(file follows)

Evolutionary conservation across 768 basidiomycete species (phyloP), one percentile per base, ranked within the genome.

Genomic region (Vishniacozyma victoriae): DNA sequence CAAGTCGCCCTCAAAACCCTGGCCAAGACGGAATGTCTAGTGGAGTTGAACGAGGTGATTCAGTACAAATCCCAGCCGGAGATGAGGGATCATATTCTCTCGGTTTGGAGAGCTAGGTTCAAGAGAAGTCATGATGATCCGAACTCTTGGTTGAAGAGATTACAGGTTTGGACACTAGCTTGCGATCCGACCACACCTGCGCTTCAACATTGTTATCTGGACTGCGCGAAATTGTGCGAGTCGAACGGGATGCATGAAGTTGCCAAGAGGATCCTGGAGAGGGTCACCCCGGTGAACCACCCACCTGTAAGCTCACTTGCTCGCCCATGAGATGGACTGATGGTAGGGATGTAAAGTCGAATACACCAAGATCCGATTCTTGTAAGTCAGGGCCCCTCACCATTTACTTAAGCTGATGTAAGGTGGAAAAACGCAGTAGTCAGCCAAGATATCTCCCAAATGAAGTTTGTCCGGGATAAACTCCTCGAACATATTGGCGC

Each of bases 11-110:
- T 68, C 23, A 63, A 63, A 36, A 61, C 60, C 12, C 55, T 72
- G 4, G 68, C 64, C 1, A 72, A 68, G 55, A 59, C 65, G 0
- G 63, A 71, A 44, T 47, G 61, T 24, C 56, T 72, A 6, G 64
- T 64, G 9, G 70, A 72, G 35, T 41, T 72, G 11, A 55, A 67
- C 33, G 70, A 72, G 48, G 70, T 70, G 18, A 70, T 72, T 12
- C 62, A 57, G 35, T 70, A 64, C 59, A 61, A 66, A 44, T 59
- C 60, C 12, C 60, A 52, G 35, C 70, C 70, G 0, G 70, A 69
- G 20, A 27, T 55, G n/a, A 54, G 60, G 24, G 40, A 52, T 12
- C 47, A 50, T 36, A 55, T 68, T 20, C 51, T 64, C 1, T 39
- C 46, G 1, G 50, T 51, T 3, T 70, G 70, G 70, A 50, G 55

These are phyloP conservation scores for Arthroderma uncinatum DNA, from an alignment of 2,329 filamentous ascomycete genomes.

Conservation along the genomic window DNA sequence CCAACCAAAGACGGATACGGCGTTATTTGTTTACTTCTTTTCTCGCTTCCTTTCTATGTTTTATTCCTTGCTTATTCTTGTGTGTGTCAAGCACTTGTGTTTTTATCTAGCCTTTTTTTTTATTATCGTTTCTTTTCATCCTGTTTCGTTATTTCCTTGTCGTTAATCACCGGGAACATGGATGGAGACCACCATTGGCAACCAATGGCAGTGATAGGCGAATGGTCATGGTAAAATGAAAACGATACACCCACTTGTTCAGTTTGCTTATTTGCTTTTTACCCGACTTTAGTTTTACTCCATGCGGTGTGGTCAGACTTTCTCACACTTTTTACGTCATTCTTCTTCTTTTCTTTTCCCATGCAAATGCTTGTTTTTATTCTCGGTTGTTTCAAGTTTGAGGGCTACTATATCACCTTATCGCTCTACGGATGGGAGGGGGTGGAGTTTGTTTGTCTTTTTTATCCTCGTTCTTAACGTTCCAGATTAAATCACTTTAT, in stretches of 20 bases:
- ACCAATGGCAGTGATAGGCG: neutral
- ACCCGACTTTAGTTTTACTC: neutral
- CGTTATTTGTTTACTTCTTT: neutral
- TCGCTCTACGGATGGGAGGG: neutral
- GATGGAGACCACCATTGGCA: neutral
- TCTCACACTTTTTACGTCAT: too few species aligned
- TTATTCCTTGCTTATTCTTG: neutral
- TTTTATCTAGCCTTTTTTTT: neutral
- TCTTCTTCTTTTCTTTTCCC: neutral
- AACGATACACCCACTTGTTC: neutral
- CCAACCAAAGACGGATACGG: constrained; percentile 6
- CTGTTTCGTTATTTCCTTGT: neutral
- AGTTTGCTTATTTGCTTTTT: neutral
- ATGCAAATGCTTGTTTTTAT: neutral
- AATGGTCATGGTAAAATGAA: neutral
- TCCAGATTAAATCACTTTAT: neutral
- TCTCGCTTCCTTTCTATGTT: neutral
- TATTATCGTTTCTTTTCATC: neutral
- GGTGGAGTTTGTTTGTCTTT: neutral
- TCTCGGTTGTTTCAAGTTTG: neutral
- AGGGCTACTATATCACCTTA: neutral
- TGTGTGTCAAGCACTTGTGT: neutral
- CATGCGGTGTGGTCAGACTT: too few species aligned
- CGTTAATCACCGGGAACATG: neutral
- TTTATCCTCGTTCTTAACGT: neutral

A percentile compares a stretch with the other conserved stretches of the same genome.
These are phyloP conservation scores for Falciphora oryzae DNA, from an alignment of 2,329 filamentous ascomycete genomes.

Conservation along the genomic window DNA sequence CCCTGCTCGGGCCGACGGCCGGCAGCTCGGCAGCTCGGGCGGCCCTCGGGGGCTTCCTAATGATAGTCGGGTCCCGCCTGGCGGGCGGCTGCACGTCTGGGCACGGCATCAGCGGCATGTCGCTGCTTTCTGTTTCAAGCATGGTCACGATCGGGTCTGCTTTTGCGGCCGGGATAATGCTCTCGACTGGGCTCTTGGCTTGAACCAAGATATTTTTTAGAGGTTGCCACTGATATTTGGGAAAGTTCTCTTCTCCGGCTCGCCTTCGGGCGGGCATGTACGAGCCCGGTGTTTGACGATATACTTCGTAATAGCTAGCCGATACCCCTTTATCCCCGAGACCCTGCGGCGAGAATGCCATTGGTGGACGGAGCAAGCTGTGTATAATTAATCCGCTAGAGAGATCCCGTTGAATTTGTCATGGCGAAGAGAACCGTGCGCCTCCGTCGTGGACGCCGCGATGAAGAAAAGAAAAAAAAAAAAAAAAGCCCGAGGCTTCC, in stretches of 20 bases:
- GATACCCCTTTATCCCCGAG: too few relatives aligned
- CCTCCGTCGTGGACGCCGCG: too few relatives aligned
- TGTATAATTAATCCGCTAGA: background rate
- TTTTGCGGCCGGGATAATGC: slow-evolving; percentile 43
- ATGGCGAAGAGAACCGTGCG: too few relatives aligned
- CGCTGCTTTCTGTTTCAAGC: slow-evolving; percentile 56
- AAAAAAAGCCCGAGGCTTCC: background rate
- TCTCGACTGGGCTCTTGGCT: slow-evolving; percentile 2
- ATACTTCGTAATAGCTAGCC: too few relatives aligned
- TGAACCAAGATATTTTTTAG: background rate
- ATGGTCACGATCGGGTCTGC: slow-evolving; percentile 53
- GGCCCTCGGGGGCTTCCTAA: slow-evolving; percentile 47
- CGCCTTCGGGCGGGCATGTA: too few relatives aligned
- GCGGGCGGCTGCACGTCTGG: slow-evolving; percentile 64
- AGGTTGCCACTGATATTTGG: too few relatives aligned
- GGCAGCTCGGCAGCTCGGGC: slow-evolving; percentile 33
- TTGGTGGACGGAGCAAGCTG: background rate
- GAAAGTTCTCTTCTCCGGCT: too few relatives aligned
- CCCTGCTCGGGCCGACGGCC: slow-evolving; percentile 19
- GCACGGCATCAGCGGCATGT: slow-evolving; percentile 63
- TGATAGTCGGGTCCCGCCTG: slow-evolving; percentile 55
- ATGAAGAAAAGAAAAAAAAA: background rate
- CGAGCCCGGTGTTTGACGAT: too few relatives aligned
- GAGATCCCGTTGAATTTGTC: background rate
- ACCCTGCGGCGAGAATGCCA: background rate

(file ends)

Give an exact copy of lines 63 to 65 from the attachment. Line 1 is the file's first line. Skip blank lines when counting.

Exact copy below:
- GCACGGCATCAGCGGCATGT: slow-evolving; percentile 63
- TGATAGTCGGGTCCCGCCTG: slow-evolving; percentile 55
- ATGAAGAAAAGAAAAAAAAA: background rate